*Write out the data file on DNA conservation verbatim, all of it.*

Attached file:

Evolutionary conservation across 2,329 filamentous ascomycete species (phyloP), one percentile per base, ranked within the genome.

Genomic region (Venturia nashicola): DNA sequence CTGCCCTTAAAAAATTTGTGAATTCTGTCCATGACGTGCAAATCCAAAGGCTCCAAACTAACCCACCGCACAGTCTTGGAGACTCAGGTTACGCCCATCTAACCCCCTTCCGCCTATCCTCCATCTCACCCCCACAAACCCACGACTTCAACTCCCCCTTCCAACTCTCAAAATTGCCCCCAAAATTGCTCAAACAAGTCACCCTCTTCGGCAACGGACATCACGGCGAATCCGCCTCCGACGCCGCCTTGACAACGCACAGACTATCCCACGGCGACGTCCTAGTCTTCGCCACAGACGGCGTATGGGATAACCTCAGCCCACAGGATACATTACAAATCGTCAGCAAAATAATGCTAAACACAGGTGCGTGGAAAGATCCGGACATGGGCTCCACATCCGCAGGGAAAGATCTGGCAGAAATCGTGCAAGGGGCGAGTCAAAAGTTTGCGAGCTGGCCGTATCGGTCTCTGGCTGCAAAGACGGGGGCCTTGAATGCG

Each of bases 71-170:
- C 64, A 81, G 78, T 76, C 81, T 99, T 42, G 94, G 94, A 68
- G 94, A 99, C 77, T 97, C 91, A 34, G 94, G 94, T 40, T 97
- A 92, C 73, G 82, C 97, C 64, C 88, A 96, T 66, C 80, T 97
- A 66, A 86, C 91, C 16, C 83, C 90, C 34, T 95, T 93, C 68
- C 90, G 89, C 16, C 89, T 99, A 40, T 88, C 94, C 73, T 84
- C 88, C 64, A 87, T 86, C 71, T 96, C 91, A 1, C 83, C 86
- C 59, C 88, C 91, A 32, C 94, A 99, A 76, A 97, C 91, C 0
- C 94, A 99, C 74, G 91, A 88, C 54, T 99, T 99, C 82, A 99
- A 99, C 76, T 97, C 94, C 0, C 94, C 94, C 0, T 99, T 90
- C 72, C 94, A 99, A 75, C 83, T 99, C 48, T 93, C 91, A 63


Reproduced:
Evolutionary conservation across 2,329 filamentous ascomycete species (phyloP), one percentile per base, ranked within the genome.

Genomic region (Venturia nashicola): DNA sequence CTGCCCTTAAAAAATTTGTGAATTCTGTCCATGACGTGCAAATCCAAAGGCTCCAAACTAACCCACCGCACAGTCTTGGAGACTCAGGTTACGCCCATCTAACCCCCTTCCGCCTATCCTCCATCTCACCCCCACAAACCCACGACTTCAACTCCCCCTTCCAACTCTCAAAATTGCCCCCAAAATTGCTCAAACAAGTCACCCTCTTCGGCAACGGACATCACGGCGAATCCGCCTCCGACGCCGCCTTGACAACGCACAGACTATCCCACGGCGACGTCCTAGTCTTCGCCACAGACGGCGTATGGGATAACCTCAGCCCACAGGATACATTACAAATCGTCAGCAAAATAATGCTAAACACAGGTGCGTGGAAAGATCCGGACATGGGCTCCACATCCGCAGGGAAAGATCTGGCAGAAATCGTGCAAGGGGCGAGTCAAAAGTTTGCGAGCTGGCCGTATCGGTCTCTGGCTGCAAAGACGGGGGCCTTGAATGCG

Each of bases 71-170:
- C 64, A 81, G 78, T 76, C 81, T 99, T 42, G 94, G 94, A 68
- G 94, A 99, C 77, T 97, C 91, A 34, G 94, G 94, T 40, T 97
- A 92, C 73, G 82, C 97, C 64, C 88, A 96, T 66, C 80, T 97
- A 66, A 86, C 91, C 16, C 83, C 90, C 34, T 95, T 93, C 68
- C 90, G 89, C 16, C 89, T 99, A 40, T 88, C 94, C 73, T 84
- C 88, C 64, A 87, T 86, C 71, T 96, C 91, A 1, C 83, C 86
- C 59, C 88, C 91, A 32, C 94, A 99, A 76, A 97, C 91, C 0
- C 94, A 99, C 74, G 91, A 88, C 54, T 99, T 99, C 82, A 99
- A 99, C 76, T 97, C 94, C 0, C 94, C 94, C 0, T 99, T 90
- C 72, C 94, A 99, A 75, C 83, T 99, C 48, T 93, C 91, A 63